#ThreatenedSpecies of the Week: Darwinia acerosa (Fine-leaved Darwinia)

Darwinia acerosa or Fine-leaved Darwinia as it is commonly known, is listed as  Endangered under the Commonwealth Environment Protection and Biodiversity Conservation Act 1999 (EPBC Act) and Declared Rare Flora under the WA Wildlife Conservation Act 1950.
Darwinia acerosa or Fine-leaved Darwinia
Darwinia acerosa or Fine-leaved Darwinia.

Fine-leaved Darwinia is a densely branched, spreading, heath-like shrub that can reach up to 40cm tall. It is characterised by whitish branchlets and crowded, finely pointed, often hooked leaves to 1cm long and about 1cm wide. There are 40 to 50 yellowish-green flowers in each flower head. The flower heads are drooping, hemispherical and about 1.5cm across. The flowering season occurs in September and October.

Fine-leaved Darwinia was first collected in 1903 from the Mogumber area in Western Australia. Further collections were made in 1934 and 1964 from the same area, however the original population has been destroyed by extensive clearing and stock grazing of remnant vegetation. The species is now known from three populations in the Mogumber area comprising more than 1,500 plants and four populations in the Perth area, comprising approximately 3,500 plants. Its range is now restricted to 18 km between Mogumber and Wannamal.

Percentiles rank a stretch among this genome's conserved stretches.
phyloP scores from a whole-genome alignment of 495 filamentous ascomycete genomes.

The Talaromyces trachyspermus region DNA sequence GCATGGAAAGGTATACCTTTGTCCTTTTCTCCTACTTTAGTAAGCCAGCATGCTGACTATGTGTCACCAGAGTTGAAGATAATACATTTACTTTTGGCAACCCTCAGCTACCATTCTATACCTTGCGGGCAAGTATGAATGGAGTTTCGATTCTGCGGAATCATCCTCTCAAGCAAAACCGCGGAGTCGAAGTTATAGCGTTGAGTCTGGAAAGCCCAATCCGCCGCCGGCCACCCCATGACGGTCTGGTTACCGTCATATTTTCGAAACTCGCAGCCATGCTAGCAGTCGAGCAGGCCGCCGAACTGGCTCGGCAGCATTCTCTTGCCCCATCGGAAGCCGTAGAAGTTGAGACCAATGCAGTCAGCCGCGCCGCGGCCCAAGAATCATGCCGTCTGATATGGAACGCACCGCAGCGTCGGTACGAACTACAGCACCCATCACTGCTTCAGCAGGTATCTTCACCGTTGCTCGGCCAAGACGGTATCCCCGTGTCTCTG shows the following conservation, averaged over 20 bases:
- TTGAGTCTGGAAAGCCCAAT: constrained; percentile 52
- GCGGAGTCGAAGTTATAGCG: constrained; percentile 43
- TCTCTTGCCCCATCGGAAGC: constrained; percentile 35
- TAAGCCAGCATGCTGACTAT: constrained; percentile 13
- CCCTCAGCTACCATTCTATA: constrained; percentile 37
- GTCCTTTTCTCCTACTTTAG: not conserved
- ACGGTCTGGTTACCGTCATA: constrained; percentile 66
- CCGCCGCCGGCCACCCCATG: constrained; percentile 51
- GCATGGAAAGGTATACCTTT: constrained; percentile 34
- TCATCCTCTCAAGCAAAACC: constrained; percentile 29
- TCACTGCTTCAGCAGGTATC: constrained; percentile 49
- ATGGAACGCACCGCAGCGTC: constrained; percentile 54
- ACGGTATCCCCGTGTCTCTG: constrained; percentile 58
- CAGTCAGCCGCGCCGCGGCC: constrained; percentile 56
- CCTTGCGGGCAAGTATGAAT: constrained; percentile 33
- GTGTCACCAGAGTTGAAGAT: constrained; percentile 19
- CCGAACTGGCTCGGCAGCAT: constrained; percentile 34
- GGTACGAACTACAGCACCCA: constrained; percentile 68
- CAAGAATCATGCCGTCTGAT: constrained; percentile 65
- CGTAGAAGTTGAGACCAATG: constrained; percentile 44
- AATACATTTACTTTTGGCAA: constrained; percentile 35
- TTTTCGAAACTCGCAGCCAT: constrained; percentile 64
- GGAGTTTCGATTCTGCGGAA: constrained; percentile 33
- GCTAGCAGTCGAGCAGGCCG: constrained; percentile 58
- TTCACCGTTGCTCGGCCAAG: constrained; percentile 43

Fine-leaved Darwinia grows on and around granite outcrops, in orange sandy clay and gravel in open Eucalyptus calophylla and Allocasuarina woodland. Xanthorrhoea, Grevillea, Melaleuca, Calothamnus, Gastrolobium, Hakea, Dryandra and Calytrix species dominate the associated scrub and heath.

The main identified threats to Fine-leaved Darwinia are dieback caused by Phytophthora cinnamomi, weed invasion, grazing and frequent fires


Information Source: Government of Australia, Department of Environment and Department of Parks and Wildlife Western Australia

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